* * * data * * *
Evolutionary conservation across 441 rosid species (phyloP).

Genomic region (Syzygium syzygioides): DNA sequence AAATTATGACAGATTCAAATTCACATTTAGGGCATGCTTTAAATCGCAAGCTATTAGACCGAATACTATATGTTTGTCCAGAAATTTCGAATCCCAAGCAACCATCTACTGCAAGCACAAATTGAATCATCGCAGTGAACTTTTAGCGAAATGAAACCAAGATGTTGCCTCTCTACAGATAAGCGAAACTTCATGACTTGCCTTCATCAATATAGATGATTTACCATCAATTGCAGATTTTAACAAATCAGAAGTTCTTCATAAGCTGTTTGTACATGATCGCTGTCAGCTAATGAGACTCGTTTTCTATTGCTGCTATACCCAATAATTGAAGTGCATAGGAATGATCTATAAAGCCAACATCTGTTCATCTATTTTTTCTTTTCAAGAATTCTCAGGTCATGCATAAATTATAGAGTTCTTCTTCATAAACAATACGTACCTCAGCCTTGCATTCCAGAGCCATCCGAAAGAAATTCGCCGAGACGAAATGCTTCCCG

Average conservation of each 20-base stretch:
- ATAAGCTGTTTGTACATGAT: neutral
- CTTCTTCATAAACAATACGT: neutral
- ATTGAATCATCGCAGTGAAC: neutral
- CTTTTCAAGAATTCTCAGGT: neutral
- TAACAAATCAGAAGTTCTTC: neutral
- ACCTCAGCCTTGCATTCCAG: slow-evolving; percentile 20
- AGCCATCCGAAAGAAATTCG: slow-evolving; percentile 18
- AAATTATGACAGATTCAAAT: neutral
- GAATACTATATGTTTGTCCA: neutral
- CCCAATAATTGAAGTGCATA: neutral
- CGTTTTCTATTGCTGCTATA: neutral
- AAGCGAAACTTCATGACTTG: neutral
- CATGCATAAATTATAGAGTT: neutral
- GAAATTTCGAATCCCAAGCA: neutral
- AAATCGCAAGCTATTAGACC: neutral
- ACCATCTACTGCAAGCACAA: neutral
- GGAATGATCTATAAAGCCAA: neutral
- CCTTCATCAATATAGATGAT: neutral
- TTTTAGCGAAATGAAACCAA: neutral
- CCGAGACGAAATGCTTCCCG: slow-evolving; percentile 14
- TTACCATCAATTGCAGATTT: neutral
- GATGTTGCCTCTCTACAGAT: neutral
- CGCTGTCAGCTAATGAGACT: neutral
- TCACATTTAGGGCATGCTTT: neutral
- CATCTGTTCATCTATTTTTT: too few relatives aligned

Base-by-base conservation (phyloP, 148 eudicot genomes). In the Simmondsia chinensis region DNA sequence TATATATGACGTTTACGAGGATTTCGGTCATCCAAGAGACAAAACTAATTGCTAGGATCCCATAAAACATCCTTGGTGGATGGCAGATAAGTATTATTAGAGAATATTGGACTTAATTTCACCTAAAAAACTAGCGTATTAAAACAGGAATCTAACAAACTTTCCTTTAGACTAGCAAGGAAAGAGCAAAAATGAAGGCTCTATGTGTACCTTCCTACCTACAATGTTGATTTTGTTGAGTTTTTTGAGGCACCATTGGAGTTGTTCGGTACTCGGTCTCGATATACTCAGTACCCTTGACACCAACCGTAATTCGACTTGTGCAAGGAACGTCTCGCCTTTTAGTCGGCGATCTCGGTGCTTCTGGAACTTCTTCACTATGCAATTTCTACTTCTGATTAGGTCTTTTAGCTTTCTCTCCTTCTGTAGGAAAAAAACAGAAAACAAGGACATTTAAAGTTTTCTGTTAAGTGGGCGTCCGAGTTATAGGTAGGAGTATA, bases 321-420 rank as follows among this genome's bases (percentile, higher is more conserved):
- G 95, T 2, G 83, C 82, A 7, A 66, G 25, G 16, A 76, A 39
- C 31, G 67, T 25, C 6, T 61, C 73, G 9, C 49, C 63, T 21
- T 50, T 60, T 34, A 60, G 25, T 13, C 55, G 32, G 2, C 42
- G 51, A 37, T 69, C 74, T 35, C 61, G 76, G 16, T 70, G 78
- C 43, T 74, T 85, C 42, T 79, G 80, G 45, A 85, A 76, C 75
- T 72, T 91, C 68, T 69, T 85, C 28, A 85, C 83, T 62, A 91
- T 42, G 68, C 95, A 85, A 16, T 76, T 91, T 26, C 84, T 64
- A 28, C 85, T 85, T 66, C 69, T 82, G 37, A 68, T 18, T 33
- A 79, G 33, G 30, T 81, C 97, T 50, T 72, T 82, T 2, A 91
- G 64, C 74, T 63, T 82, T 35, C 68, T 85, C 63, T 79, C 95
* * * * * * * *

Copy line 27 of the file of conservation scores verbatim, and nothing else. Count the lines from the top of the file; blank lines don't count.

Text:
- TCACATTTAGGGCATGCTTT: neutral